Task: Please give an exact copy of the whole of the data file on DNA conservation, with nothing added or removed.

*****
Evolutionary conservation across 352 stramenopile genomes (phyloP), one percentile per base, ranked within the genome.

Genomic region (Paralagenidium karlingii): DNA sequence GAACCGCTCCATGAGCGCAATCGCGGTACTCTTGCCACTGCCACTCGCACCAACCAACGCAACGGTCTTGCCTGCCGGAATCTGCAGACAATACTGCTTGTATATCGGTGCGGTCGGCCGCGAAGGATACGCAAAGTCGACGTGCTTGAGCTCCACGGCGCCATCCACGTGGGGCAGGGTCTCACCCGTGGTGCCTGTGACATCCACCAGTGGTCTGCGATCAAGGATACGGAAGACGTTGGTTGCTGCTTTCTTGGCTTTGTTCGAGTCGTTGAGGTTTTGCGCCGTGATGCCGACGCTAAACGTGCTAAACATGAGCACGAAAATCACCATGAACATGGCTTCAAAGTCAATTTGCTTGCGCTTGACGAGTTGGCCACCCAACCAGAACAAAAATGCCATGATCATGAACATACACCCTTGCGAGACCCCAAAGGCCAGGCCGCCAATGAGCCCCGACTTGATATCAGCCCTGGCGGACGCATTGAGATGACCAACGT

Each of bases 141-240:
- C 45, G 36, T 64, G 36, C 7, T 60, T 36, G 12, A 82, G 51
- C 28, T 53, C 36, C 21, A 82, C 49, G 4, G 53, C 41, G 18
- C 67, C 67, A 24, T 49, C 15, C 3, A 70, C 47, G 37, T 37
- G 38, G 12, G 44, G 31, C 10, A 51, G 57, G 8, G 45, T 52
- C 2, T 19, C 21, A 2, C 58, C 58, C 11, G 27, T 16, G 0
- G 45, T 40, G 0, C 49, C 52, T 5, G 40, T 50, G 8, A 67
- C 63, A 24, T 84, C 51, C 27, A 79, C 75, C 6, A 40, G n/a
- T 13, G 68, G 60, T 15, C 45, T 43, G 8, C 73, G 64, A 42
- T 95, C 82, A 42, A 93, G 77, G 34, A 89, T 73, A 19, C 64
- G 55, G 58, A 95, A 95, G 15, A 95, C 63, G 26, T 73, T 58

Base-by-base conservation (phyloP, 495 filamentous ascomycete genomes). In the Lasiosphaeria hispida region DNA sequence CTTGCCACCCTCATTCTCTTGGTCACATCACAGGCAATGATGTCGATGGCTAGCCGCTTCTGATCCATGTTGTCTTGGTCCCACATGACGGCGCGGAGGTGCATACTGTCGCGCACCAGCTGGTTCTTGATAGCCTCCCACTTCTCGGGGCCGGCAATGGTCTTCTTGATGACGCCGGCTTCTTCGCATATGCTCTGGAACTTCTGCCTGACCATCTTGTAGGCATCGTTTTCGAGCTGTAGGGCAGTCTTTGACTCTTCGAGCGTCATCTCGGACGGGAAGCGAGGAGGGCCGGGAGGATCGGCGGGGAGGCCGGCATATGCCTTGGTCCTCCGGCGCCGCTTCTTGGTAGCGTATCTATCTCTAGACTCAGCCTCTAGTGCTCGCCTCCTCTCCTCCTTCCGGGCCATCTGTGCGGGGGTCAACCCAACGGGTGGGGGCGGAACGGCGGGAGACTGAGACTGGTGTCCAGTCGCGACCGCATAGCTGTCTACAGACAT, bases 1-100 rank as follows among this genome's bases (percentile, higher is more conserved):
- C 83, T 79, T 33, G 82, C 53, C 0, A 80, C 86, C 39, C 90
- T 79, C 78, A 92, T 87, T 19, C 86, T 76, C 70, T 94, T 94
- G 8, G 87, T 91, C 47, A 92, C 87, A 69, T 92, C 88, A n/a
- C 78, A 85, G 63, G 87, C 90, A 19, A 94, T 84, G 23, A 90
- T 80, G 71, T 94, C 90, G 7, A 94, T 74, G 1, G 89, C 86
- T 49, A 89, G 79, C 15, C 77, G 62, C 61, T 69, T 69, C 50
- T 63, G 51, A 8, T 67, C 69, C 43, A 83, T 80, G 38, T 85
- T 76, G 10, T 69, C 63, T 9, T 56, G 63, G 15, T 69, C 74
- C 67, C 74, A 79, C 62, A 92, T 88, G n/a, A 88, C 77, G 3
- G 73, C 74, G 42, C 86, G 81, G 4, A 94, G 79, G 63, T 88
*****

Evolutionary conservation across 352 stramenopile genomes (phyloP), one percentile per base, ranked within the genome.

Genomic region (Paralagenidium karlingii): DNA sequence GAACCGCTCCATGAGCGCAATCGCGGTACTCTTGCCACTGCCACTCGCACCAACCAACGCAACGGTCTTGCCTGCCGGAATCTGCAGACAATACTGCTTGTATATCGGTGCGGTCGGCCGCGAAGGATACGCAAAGTCGACGTGCTTGAGCTCCACGGCGCCATCCACGTGGGGCAGGGTCTCACCCGTGGTGCCTGTGACATCCACCAGTGGTCTGCGATCAAGGATACGGAAGACGTTGGTTGCTGCTTTCTTGGCTTTGTTCGAGTCGTTGAGGTTTTGCGCCGTGATGCCGACGCTAAACGTGCTAAACATGAGCACGAAAATCACCATGAACATGGCTTCAAAGTCAATTTGCTTGCGCTTGACGAGTTGGCCACCCAACCAGAACAAAAATGCCATGATCATGAACATACACCCTTGCGAGACCCCAAAGGCCAGGCCGCCAATGAGCCCCGACTTGATATCAGCCCTGGCGGACGCATTGAGATGACCAACGT

Each of bases 141-240:
- C 45, G 36, T 64, G 36, C 7, T 60, T 36, G 12, A 82, G 51
- C 28, T 53, C 36, C 21, A 82, C 49, G 4, G 53, C 41, G 18
- C 67, C 67, A 24, T 49, C 15, C 3, A 70, C 47, G 37, T 37
- G 38, G 12, G 44, G 31, C 10, A 51, G 57, G 8, G 45, T 52
- C 2, T 19, C 21, A 2, C 58, C 58, C 11, G 27, T 16, G 0
- G 45, T 40, G 0, C 49, C 52, T 5, G 40, T 50, G 8, A 67
- C 63, A 24, T 84, C 51, C 27, A 79, C 75, C 6, A 40, G n/a
- T 13, G 68, G 60, T 15, C 45, T 43, G 8, C 73, G 64, A 42
- T 95, C 82, A 42, A 93, G 77, G 34, A 89, T 73, A 19, C 64
- G 55, G 58, A 95, A 95, G 15, A 95, C 63, G 26, T 73, T 58

Base-by-base conservation (phyloP, 495 filamentous ascomycete genomes). In the Lasiosphaeria hispida region DNA sequence CTTGCCACCCTCATTCTCTTGGTCACATCACAGGCAATGATGTCGATGGCTAGCCGCTTCTGATCCATGTTGTCTTGGTCCCACATGACGGCGCGGAGGTGCATACTGTCGCGCACCAGCTGGTTCTTGATAGCCTCCCACTTCTCGGGGCCGGCAATGGTCTTCTTGATGACGCCGGCTTCTTCGCATATGCTCTGGAACTTCTGCCTGACCATCTTGTAGGCATCGTTTTCGAGCTGTAGGGCAGTCTTTGACTCTTCGAGCGTCATCTCGGACGGGAAGCGAGGAGGGCCGGGAGGATCGGCGGGGAGGCCGGCATATGCCTTGGTCCTCCGGCGCCGCTTCTTGGTAGCGTATCTATCTCTAGACTCAGCCTCTAGTGCTCGCCTCCTCTCCTCCTTCCGGGCCATCTGTGCGGGGGTCAACCCAACGGGTGGGGGCGGAACGGCGGGAGACTGAGACTGGTGTCCAGTCGCGACCGCATAGCTGTCTACAGACAT, bases 1-100 rank as follows among this genome's bases (percentile, higher is more conserved):
- C 83, T 79, T 33, G 82, C 53, C 0, A 80, C 86, C 39, C 90
- T 79, C 78, A 92, T 87, T 19, C 86, T 76, C 70, T 94, T 94
- G 8, G 87, T 91, C 47, A 92, C 87, A 69, T 92, C 88, A n/a
- C 78, A 85, G 63, G 87, C 90, A 19, A 94, T 84, G 23, A 90
- T 80, G 71, T 94, C 90, G 7, A 94, T 74, G 1, G 89, C 86
- T 49, A 89, G 79, C 15, C 77, G 62, C 61, T 69, T 69, C 50
- T 63, G 51, A 8, T 67, C 69, C 43, A 83, T 80, G 38, T 85
- T 76, G 10, T 69, C 63, T 9, T 56, G 63, G 15, T 69, C 74
- C 67, C 74, A 79, C 62, A 92, T 88, G n/a, A 88, C 77, G 3
- G 73, C 74, G 42, C 86, G 81, G 4, A 94, G 79, G 63, T 88